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April 5, 2010

The Obama Administration’s guidelines on foreclosure alternatives go into effect today, April 5, 2010. The guidelines, known as the Home Affordable Foreclosure Alternatives (“HAFA”), have the goals of promoting short sales and deeds-in-lieu of foreclosure when mortgage modification is not appropriate. HAFA attempts to achieve its goals by standardizing and simplifying the short sale process and providing financial incentives for mortgage servicers and  home owners to complete a short sale as opposed to a foreclosure.

HAFA requires loan servicers to adopt a written HAFA policy consistent with their investors’ guidelines.  The policy will describe what the servicer will accept concerning short sales proceeds, acceptable closing costs and other financial matters. These terms are determined by the servicer, but once the policy is adopted by the servicer then the servicer must adhere to the policy consistently.

To be eligible for HAFA, a borrower must meet the basic criteria for the Home Affordable Modification Program (“HAMP”). The basic criteria are:

HAFA also states that in order to participate in HAFA the homeowner must not qualify for a loan modification under HAMP, have failed to successfully complete a HAMP modification trial period, or be delinquent on a HAMP modification.  However, it appears that a servicer has the ability to offer a short sale to a home owner who has not gone through the modification process if permitted by the servicer’s HAFA policy.

In order to begin the short sale process, the home owner must request a short sale. Once the home owner requests a short sale the servicer must consider the short sale within 30 days.  As part of the servicer’s consideration of the short sale, the servicer must  confirm the home owner’s HAFA eligibility, determine whether the loan meets the servicer’s short sale criteria under the servicer’s HAFA policy, and determine the minimum acceptable net proceeds.  If the servicer concludes that a short sale is appropriate, the servicer must send a Short Sale Agreement (SSA) to the home owner. The SSA is a straight-forward standardized form that outlines the terms under which the lender will accept a short sale. A copy of the SSA form can be found at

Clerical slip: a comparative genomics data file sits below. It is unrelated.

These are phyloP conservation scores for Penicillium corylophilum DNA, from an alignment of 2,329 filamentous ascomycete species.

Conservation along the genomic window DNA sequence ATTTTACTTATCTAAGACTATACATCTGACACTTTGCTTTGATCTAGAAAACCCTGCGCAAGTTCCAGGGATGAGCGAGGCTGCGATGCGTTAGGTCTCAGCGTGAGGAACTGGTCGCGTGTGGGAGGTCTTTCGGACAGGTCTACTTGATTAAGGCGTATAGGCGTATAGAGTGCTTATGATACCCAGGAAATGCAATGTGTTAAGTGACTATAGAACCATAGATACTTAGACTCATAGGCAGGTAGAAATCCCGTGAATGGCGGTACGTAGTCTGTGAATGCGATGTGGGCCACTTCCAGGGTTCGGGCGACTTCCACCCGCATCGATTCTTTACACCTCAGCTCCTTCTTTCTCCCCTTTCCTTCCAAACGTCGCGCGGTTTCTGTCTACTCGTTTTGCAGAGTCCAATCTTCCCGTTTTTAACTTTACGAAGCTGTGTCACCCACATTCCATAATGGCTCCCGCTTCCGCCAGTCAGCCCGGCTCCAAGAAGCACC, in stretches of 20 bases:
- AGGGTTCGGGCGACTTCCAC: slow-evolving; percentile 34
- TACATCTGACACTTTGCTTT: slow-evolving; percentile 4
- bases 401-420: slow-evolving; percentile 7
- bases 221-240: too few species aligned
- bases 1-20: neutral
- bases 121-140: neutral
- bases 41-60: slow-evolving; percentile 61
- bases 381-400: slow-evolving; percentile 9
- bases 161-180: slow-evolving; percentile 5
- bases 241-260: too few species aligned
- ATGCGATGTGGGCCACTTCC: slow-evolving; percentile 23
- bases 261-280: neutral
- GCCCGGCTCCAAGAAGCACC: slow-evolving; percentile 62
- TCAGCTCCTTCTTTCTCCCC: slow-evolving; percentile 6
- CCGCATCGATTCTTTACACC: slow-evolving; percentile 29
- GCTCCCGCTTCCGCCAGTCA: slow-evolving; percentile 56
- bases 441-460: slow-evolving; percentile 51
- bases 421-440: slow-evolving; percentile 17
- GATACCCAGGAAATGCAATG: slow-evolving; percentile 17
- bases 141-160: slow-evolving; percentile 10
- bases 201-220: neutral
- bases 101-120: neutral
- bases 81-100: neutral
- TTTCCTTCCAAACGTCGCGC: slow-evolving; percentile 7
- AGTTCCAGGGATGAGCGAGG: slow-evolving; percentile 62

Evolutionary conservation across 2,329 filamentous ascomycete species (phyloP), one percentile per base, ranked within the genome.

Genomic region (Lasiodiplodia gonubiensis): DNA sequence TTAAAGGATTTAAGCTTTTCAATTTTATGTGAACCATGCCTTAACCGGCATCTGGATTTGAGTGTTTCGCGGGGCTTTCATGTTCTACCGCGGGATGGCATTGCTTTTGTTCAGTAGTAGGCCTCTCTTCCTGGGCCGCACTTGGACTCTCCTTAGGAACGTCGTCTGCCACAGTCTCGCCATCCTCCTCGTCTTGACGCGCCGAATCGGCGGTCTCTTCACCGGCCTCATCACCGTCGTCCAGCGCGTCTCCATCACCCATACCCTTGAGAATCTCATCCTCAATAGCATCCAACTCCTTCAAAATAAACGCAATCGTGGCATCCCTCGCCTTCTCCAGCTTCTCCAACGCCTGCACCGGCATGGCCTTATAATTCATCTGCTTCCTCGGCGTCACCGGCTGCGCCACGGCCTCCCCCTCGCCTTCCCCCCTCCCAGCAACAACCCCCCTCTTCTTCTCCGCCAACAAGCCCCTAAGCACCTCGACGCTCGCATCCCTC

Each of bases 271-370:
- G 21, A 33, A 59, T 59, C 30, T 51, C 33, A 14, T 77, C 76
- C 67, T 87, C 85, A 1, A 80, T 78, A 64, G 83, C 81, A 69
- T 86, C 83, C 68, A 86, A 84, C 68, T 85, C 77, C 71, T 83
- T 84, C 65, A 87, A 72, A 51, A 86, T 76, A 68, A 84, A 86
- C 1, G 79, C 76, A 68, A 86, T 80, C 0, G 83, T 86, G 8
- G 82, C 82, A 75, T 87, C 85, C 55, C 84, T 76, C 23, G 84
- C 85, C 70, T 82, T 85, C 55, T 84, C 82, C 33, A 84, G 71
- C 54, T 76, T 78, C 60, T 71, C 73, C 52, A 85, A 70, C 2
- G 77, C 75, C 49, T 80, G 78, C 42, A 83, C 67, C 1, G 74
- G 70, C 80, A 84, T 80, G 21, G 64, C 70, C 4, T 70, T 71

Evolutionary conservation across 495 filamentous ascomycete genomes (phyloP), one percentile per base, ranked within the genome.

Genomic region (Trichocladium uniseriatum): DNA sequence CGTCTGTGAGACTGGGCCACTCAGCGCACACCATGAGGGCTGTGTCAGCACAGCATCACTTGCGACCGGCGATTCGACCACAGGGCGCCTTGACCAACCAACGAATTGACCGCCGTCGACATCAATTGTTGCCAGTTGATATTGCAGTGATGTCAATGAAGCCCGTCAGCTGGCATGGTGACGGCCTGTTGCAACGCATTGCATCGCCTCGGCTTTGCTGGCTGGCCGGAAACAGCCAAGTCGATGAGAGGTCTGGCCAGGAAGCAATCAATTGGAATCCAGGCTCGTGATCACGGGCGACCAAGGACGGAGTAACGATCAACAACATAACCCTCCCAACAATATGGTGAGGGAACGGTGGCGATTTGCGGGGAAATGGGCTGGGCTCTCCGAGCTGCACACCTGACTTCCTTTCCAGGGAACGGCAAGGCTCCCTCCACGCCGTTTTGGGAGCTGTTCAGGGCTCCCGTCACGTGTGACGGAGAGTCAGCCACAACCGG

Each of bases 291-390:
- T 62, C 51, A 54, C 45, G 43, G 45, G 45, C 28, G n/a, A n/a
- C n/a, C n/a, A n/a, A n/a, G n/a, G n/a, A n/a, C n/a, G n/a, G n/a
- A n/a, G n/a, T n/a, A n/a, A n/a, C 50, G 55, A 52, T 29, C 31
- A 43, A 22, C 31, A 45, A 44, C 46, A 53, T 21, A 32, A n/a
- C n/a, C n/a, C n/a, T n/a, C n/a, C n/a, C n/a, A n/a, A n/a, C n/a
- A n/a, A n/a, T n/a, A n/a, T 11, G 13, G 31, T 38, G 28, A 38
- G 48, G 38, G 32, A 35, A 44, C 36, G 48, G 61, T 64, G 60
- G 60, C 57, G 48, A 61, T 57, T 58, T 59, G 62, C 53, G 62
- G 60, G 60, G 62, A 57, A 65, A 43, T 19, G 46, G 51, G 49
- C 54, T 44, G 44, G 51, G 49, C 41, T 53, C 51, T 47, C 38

The home owner has 14 days to sign and return the SSA to the servicer, after which the home owner must list the property with a realtor.  When a buyer is found, a contract is signed and a Request for Approval of Short Sale is sent to the servicer within three days. The servicer must then respond to the request within 10 days of receipt. Settlement can then occur.

Junior lien holders (second mortgages, etc.) still have to be dealt with. Under HAFA, junior lien holders will be paid 3% of their debt (up to $3,000 maximum for all junior lien holders.). Servicers may pay more than 3%, but will not receive reimbursement under HAFA.  In order to receive the funds the junior lien holder must agree to release the home owner from all liability. Junior lien holders are not required to consent to a short sale.

Investors will receive $1,000 from HAFA, but must agree to release the home owner from all liability. Servicers will receive $1,000 under HAFA for administrative and processing costs. Home owners will receive $1,500 for relocation costs.

If the home owner is not eligible for a short sale under HAFA, the servicer can still agree to a short sale but the transaction will not be eligible for the HAFA financial incentives.

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